2

I tried to use

\begin{reaction} E + S <=>[$k_1$][$k_{-1}$] ES <=> EP <=> E + P \end{reaction}

but it wouldn't display the subscripts properly. I'm using sharelatex.com but I run MacTeX offline.

3

I suspect by

it wouldn't display the subscripts properly

you mean that the underscore is printed instead of interpreted as subscript?

You have two options:

  • leave spaces around the math or
  • use \sb instead of _

Since this is unrelated to the chemmacros package and its {reaction} environment but really is due to the behaviour of chemformula I don't use chemmacros in the following example:

enter image description here

\documentclass{article}
\usepackage{chemformula}
\begin{document}

% wrong:
\ch{ E + S <=>[$k_1$][$k_{-1}$] ES <=> EP <=> E + P }

% works:
\ch{ E + S <=>[$k\sb{1}$][$k\sb{-1}$] ES <=> EP <=> E + P }

% works but inserts a space in front of the math:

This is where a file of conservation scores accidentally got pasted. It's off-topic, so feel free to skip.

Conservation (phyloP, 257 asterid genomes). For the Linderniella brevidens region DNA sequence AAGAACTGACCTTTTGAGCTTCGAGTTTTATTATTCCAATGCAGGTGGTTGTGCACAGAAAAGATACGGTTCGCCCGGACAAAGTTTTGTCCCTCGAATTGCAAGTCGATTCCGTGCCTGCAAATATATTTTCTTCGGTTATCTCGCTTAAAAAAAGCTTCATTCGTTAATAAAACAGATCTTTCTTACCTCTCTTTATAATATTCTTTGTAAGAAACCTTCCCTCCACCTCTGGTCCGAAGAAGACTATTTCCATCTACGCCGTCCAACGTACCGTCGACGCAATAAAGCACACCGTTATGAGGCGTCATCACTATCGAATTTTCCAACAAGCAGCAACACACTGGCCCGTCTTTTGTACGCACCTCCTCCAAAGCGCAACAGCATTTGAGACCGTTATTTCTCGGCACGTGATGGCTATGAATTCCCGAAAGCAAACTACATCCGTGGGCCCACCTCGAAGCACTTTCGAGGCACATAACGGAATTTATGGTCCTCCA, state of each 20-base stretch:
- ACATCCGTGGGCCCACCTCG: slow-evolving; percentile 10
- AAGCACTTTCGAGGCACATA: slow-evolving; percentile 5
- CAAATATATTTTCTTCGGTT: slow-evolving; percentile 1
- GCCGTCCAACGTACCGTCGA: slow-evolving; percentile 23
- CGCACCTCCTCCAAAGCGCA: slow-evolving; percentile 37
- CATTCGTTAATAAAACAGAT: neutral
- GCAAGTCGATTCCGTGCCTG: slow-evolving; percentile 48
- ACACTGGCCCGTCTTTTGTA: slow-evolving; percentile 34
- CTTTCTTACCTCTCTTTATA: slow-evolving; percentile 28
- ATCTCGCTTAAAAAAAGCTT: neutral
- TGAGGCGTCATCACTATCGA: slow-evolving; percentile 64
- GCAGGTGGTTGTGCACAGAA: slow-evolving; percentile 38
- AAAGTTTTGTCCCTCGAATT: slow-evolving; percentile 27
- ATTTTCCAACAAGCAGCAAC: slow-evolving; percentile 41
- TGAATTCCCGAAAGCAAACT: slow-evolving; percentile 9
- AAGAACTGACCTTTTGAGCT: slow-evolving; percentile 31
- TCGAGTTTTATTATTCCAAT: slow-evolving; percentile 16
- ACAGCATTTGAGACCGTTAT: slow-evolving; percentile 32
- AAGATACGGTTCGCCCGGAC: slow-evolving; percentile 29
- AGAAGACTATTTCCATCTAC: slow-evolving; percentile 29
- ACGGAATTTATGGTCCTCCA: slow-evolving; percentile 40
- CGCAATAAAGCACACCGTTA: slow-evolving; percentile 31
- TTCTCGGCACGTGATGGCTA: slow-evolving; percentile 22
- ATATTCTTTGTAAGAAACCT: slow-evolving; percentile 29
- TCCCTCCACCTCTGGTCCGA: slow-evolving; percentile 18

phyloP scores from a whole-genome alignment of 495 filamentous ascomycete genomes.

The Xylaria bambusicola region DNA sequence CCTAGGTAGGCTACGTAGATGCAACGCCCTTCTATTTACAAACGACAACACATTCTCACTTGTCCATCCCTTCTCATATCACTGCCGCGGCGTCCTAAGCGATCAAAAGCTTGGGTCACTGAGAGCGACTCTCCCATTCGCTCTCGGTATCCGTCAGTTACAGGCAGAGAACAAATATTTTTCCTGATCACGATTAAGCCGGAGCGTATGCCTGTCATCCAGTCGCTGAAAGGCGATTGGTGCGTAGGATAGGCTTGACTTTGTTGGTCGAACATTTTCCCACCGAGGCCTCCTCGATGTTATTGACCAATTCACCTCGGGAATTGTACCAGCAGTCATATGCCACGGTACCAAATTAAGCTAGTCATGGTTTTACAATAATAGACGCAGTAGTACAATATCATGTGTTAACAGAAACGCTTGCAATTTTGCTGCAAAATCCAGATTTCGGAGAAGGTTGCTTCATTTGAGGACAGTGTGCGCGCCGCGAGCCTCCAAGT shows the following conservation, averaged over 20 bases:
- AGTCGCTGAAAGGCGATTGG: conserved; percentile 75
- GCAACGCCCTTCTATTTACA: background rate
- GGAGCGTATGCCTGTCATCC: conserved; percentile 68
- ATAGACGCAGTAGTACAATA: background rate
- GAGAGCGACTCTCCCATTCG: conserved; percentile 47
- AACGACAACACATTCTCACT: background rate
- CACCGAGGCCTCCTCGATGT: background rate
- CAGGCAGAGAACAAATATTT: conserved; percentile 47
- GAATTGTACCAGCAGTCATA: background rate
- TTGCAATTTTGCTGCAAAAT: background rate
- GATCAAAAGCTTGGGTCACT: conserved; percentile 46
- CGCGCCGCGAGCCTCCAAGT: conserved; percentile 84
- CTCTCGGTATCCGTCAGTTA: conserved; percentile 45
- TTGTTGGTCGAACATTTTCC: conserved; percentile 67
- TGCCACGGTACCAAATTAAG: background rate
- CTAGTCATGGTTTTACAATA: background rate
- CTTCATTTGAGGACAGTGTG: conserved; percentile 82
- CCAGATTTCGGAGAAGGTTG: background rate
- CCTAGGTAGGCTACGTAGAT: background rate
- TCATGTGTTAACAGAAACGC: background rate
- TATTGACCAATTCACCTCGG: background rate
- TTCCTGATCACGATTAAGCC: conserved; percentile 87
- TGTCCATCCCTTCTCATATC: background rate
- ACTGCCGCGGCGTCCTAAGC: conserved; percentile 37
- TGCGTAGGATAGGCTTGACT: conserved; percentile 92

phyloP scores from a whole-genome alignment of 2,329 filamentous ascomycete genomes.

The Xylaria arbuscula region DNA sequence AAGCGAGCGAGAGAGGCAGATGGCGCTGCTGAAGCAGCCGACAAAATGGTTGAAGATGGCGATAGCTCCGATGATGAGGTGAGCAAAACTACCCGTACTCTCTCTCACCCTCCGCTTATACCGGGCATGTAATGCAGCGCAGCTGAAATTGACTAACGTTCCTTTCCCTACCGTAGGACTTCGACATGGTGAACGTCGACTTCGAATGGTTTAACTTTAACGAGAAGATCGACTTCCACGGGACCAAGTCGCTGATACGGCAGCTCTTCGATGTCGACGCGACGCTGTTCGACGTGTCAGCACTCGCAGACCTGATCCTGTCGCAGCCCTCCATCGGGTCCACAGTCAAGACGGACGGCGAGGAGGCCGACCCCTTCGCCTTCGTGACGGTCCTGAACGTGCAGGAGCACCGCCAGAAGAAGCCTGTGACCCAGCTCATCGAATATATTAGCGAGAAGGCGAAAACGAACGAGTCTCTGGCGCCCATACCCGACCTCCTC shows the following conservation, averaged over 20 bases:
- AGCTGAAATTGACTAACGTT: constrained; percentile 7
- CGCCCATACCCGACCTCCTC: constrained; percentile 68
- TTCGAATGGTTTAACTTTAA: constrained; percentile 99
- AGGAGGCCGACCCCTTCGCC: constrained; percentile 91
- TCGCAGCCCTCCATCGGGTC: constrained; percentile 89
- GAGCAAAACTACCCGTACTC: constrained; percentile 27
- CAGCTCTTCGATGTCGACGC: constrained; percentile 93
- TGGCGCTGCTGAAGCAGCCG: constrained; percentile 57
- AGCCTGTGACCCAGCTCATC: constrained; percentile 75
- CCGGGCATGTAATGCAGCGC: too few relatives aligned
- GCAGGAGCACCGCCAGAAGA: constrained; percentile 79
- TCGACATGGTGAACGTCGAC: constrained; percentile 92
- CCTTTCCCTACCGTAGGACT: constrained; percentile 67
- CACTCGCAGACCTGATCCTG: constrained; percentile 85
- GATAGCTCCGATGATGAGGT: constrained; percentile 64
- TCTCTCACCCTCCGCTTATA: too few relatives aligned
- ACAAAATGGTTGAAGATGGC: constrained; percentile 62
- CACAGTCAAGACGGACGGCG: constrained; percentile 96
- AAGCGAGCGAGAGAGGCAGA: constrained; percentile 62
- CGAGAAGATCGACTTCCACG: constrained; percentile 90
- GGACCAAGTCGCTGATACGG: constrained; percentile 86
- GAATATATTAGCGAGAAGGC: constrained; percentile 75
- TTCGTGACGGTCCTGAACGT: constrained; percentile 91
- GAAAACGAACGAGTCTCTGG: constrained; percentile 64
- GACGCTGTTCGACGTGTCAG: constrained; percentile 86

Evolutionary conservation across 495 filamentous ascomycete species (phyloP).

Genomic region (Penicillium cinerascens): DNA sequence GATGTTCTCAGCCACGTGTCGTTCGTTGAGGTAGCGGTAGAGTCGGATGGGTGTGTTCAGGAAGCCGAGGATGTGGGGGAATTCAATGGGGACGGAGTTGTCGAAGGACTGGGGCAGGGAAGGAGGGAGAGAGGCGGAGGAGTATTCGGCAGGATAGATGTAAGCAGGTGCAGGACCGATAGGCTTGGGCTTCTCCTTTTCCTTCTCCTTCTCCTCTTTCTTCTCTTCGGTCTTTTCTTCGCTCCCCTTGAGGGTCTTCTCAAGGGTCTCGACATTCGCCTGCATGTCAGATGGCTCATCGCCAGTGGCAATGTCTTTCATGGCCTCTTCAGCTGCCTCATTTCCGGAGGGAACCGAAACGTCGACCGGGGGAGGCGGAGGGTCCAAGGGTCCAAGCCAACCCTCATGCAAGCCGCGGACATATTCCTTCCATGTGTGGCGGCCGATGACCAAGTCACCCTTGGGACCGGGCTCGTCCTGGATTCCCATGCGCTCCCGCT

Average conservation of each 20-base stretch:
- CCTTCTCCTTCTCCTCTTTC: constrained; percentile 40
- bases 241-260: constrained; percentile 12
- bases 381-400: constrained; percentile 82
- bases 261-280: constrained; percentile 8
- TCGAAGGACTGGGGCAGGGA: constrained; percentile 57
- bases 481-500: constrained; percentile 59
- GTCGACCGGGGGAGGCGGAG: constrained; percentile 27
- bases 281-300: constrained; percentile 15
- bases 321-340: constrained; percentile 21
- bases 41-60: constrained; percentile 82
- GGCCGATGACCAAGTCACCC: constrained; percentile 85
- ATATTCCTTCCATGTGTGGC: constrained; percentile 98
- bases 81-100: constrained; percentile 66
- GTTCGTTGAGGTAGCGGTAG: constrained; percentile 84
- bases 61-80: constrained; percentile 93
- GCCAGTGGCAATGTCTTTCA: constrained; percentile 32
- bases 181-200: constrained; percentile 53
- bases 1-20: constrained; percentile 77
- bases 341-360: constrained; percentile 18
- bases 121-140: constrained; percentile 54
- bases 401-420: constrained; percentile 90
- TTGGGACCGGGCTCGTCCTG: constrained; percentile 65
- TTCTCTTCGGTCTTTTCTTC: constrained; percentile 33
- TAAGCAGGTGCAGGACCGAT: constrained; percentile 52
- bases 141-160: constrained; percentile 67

\ch{ E + S <=>[ $k_1$ ][ $k_{-1}$ ] ES <=> EP <=> E + P }

% works:
\ch[math-space=0pt]{ E + S <=>[ $k_1$ ][ $k_{-1}$ ] ES <=> EP <=> E + P }

\end{document}
  • Just stumbled upon this with the same question… How would I know to use \sb? I managed to find some information about the command, but can't find anything that points it out as an alias for _ (latexdef -f _ doesn't mention the alias, though latexdef -f sb points back to the original definition). Any suggestions here? – Dustin Wheeler Jan 30 at 15:41
  • @DustinWheeler It should be mentioned in a comprehensive LaTeX introduction. The LaTeX kernel itself does \let\sp=^ and \let\sb=_ – clemens Jan 31 at 13:13
  • Ahh, thanks. I should get used to digging into code more often… the idea still doesn't come naturally to me. BTW, your chem packages are fantastic, thanks for the great work! – Dustin Wheeler Jan 31 at 16:58

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